9. #9
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    We're going to go with the 4 door cab. It was not an easy decision to make. we think the benefits will outweigh any disadvantages.

  10. #10
    iceman4442
    Firehouse.com Guest

    Default

    Our "small" department purchased a Pierce Saber in '98, and paid the extra for the custom 4 door 6 man cab.

    Had one particular "loud" person in town telling anyone who would listen and some who wouldn't how the city shouldn't pay that much for a truck that it didn't need. Our chief did his homework and had a lot of information on the advantages for operations and safety with the big cab, so the commission went with it.

    Here's the fun part:

    Two days after the truck was put into service (about six days after delivery) we had a house explode one block from the station due to a propane leak. That house was toast, but it lit three exposures, one of which belonged to the "loud person." We rolled up in our new unnecessary engine, five of us bailed out with full turnout and SCBA on, advanced the first two attack lines, and put out all three exposures in less than three minutes, or roughly the time it would have taken us to pack up out of our old 2 door truck. Saved all three houses with minimal damage, including his.

    To give the "loud person" credit, he actually wrote a letter to the local weekly paper and thanked us and kind of apologized for cracking on us over the new truck.

    Big cabs are good.


    Stay safe.

  11. #11

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    Lightbulb What I believe

    Ladys and Gentalmen-
    Having a 2 door cab makes the truck smaller by 2-4 feet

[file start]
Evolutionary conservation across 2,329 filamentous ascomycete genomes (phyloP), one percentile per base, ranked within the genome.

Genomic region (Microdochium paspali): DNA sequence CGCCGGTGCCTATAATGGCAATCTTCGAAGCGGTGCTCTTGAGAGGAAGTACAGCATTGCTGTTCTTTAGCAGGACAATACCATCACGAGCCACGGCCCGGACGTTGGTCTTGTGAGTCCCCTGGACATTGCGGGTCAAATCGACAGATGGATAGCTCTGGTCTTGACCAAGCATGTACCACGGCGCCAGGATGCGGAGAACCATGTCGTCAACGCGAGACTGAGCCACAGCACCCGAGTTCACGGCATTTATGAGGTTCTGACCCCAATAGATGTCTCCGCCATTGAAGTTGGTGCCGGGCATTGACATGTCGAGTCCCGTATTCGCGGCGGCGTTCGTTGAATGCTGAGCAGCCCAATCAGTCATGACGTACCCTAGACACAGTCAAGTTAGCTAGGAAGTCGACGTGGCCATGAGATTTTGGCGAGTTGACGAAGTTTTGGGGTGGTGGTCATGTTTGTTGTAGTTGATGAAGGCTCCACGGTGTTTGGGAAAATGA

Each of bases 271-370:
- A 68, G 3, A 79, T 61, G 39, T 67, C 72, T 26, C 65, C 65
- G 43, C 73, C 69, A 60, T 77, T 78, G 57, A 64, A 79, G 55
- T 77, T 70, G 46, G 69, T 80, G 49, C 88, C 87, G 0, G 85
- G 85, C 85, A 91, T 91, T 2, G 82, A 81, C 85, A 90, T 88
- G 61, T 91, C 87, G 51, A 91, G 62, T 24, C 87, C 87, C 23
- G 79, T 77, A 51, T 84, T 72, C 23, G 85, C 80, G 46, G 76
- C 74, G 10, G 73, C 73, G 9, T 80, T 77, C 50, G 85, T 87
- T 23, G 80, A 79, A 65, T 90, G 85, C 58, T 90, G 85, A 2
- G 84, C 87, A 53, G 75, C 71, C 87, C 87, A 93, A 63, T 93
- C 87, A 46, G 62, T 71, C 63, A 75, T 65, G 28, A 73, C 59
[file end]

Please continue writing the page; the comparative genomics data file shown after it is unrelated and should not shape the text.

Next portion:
(Which is good if you need a small truck and/or small roads)
    A four door is good if you have big roads and a large Department and carrys more.
    But if you have a small Department 2 doors will make it look better, if 2 guys show "Oh our truck can only carry 2, lets fly"
    And with a small truck you could save space for inbetween gear racks/ other trucks. When I belonged to my old FD there was about less then a foot inbetween the trucks and the racks we had to stay there and move in our lockers if there where other members need to get there gear or what I did was grabed my gear and went in the front of the Firehouse and got changed so there was less time for "gear-up" plus I had all the room I need. I am such a fast responder w/ gear I could do it in prob. 15-20 sec's no kidding, just my bunker pants,all straped in all I needed was the rest of my gear ( most of the time I just put it in the cab where I sit) (in the officer seat for the most part) I know I got way off the subject! *laughts* Just depends on your needs, think of space, and now many Dept. members you have. Be Safe.
    Dan
    9-11-01
    "Let's Not Forget Our Fallen Heroes"
    -P.C.F.A. Class of 2001
    Firefighter 1
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    Dan M. B.
    NJ State Firefighter 1
    Passaic County Fire Acadamy
    Class of 2001
    "Let's Not Forget Our Fallen Heroes"
    9-11-01

  12. #12
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    Default

    For those that think they can get away with a 2 door cab, ask what your department will be like in 5, 10, or even 20 years from now. Remember that the pumper you buy now will probably be in service for the next 20 years. We bought a new pumper a little over a year ago and had the same debate in our department. Some of the old timers wanted a two door because that's the way it's always been. Fortunately we wound up going for the 4 door. We went with a Pierce with an International chassis. Since we've had the new pumper, it usually leave the station with three people on board and at times up to five. At the rate my town is growing, and with possibility of adding paid staff, the 4 door was well worth the investment.